Sunday, June 4, 2017

George Onslow - Symphonies Nos. 1 & 3 (Johannes Goritzki)


Information

Composer: George Onslow

  1. Symphony No. 1 in A major, Op. 41: I. Introduzione. Largo - Allegro spirituoso
  2. Symphony No. 1 in A major, Op. 41: II. Adagio espressivo
  3. Symphony No. 1 in A major, Op. 41: III. Minuetto. Vivace
  4. Symphony No. 1 in A major, Op. 41: IV. Finale. Vivace
  5. Symphony No. 3 in F minor, O. Op.: I. Largo - Allegro espressivo
  6. Symphony No. 3 in F minor, O. Op.: II. Allegro impetuoso
  7. Symphony No. 3 in F minor, O. Op.: III. Andante soave
  8. Symphony No. 3 in F minor, O. Op.: IV. Finale. Allegro agitato

NDR Radio Philharmonic Orchestra
Johannes Goritzki, conductor
Date: 2004
Label: cpo
https://www.jpc.de/jpcng/cpo/detail/-/art/Georges-Onslow-1784-1852-Symphonien-Nr-1-3/hnum/2211576


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Review

Onslow seems to be making a comeback. No, that’s wrong. He’s never been around in the first place so record companies have begun to discover his chamber and symphonic music, which can only be good news for those inquisitive into French music in the period after Gossec and before Berlioz. And yet even that’s not quite right because the overlap with Berlioz is crucial and was used as something of a stick with which to beat the more traditional minded Onslow. And this in turn led to his eclipse in the minds of a Franco-German audience that had welcomed him wholeheartedly – and then the wider pan-European audience that saw triumphant revivals of his works. But the seeds of his precipitous decline were doubtless early sown. A symphonic composer in an operatically inclined Paris his symphonies had the misfortune to be premiered in the wake of Berlioz’s Sinfonie fantastique and Beethoven’s Ninth. And so, by mid century and his death in 1853 his eclipse was well and truly total.

At this remove it’s possible to hear what the fuss was about. Yes, these are certainly big traditional symphonic statements. Yes, they open with portentous Largo introductions and yes, the crisp post-classical writing has clearly lent an ear to Schubert. There’s a brief fugal episode as well in the first movement of the A major and strong writing for middle string voices that in this performance are magically apparent. The melodic distinction is evident here as is the rather mobile and strong approach to slow movements (no sentimentalist, Onslow, even though it’s marked espressivo). The A major’s Minuet is bustly with ingenious pomposo elements with a piping trio above stolid bass line (a typically witty touch) and the finale is confident if not altogether distinctive.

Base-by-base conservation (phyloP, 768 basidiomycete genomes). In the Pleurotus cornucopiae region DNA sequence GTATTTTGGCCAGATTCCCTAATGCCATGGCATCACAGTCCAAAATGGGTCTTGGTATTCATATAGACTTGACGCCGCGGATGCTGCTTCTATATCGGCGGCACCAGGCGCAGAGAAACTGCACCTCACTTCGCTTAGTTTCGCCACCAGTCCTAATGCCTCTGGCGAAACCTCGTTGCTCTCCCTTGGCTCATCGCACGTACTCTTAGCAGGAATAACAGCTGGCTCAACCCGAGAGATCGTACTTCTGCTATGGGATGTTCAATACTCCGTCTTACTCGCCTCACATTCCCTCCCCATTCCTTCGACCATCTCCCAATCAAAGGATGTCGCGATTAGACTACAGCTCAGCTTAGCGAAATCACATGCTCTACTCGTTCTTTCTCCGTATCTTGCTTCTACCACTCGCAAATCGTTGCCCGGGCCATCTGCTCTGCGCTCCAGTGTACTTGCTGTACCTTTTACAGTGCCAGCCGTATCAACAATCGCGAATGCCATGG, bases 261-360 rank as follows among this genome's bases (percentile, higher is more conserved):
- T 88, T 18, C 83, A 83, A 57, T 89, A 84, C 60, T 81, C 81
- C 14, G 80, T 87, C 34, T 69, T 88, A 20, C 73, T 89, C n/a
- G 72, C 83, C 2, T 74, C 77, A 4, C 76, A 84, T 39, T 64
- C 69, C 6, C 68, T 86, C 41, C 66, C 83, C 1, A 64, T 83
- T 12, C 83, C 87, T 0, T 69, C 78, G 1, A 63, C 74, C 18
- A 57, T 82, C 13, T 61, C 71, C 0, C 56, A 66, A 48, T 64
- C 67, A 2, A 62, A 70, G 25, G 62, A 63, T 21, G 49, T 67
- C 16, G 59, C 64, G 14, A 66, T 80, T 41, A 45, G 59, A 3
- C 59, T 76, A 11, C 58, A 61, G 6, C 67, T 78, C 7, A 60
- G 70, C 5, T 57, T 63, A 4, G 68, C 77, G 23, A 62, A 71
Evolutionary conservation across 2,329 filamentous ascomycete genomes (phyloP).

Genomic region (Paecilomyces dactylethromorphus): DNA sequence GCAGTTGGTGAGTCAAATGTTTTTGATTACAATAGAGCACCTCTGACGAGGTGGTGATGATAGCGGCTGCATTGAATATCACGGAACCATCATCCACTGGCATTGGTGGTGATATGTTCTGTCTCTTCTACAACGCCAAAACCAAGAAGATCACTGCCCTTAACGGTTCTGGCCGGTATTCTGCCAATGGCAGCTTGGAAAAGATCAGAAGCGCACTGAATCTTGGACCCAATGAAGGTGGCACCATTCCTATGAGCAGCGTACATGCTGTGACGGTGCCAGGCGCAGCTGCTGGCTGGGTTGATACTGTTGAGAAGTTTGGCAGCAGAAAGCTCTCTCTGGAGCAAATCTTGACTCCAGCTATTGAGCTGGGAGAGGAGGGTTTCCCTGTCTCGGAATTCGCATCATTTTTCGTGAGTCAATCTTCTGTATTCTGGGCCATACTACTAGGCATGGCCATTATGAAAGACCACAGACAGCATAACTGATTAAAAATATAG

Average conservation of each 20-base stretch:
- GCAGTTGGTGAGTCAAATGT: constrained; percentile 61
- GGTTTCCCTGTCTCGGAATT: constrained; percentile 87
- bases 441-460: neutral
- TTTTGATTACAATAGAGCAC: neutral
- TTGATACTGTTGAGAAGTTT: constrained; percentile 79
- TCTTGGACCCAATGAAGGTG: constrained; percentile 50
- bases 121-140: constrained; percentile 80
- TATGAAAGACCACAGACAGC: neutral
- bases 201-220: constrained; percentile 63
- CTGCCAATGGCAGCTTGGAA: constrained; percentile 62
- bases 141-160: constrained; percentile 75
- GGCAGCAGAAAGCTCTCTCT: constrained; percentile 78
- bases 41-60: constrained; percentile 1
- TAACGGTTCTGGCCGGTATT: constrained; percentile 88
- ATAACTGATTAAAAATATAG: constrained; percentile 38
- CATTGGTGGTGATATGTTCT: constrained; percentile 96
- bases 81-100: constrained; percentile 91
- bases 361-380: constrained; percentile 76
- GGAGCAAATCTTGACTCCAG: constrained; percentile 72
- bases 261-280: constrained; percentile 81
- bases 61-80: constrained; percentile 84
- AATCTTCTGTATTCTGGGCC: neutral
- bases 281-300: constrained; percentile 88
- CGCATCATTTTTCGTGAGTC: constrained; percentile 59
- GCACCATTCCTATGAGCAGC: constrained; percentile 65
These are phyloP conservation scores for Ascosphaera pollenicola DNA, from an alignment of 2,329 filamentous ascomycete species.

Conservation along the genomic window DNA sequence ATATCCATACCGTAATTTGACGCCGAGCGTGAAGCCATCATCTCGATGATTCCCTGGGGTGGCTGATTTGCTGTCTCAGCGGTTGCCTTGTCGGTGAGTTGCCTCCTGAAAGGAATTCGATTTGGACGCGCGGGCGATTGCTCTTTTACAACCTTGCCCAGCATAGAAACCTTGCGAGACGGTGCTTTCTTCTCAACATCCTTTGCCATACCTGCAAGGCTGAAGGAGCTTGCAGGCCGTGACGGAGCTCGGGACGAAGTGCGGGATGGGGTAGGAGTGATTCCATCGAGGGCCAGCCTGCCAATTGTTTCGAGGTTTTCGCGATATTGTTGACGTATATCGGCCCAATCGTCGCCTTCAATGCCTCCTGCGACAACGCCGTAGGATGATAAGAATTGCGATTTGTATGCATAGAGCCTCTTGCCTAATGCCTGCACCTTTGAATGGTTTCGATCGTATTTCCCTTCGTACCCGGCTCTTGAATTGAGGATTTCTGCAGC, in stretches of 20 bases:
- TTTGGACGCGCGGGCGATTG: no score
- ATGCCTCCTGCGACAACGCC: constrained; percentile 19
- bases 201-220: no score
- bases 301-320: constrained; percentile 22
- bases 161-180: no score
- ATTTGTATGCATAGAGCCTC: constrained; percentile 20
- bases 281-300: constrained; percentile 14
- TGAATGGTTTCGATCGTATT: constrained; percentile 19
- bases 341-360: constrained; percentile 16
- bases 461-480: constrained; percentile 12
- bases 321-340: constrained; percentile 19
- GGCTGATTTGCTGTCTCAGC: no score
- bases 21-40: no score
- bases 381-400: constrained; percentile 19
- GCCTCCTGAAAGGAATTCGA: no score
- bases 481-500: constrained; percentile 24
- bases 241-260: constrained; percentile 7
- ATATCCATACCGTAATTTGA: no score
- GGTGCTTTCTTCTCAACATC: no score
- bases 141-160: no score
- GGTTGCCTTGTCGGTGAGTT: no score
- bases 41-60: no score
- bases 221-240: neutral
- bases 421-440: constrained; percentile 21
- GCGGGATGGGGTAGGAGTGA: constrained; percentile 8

The later work, the Third Symphony, was completed three years later. There’s fine writing for bassoon and horn and a canny ear for colour and texture but local detail does tend to take precedence over novelty of design; it tends to be rather static. The rhythmically swaying scherzo adds brio and the slow movement is notable for the clarinet cantilena that flows so warmly through it. But one can’t really say that the work is an obvious advance on the preceding two symphonies, cogent and well argued though it undoubtedly is.

The notes are very full and frank, and they lay out the Onslow symphonic dilemma with unusual candour. The performances are detailed and colourful and serious. Together they make out a case for Onslow’s relative importance in the scheme of things; his is a voice that should be heard and not simply in relation to other bigger names.

-- Jonathan WoolfMusicWeb International

More reviews:
http://www.allmusic.com/album/georges-onslow-symphonies-1-3-mw0001385804
https://www.amazon.com/Onslow-Symphonies-1-3-George/dp/B000641ZE0

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George Onslow (27 July 1784 – 3 October 1853) was a French composer of English descent. His wealth, position and personal tastes allowed him to pursue a path unfamiliar to most of his French contemporaries, more similar to that of his contemporary German romantic composers; his music also had a strong following in Germany and in England. His principal output was chamber music but he also wrote four symphonies and four operas. Esteemed by many of the critics of his time, his reputation declined swiftly after his death and has only been revived in recent years.
https://en.wikipedia.org/wiki/George_Onslow_(composer)

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Johannes Goritzki was born in Tübingen, Germany. and studied cello with such musical legends as Gaspar Cassadò, André Navarra and Pablo Casals. He has released over 40 CDs. One highlight in his discography is Othmar Schoeck’s cello concerto, which was awarded with the "Grand Prix du Disque – Discobole de L’Europe". He  Goritzki has also enjoyed an extensive career as a conductor. From 1980 to 2003 Johannes Goritzki was principal conductor of the "Deutsche Kammerakademie Neuss am Rhein". As a soloist and conductor with this orchestra he performed and toured internationally.

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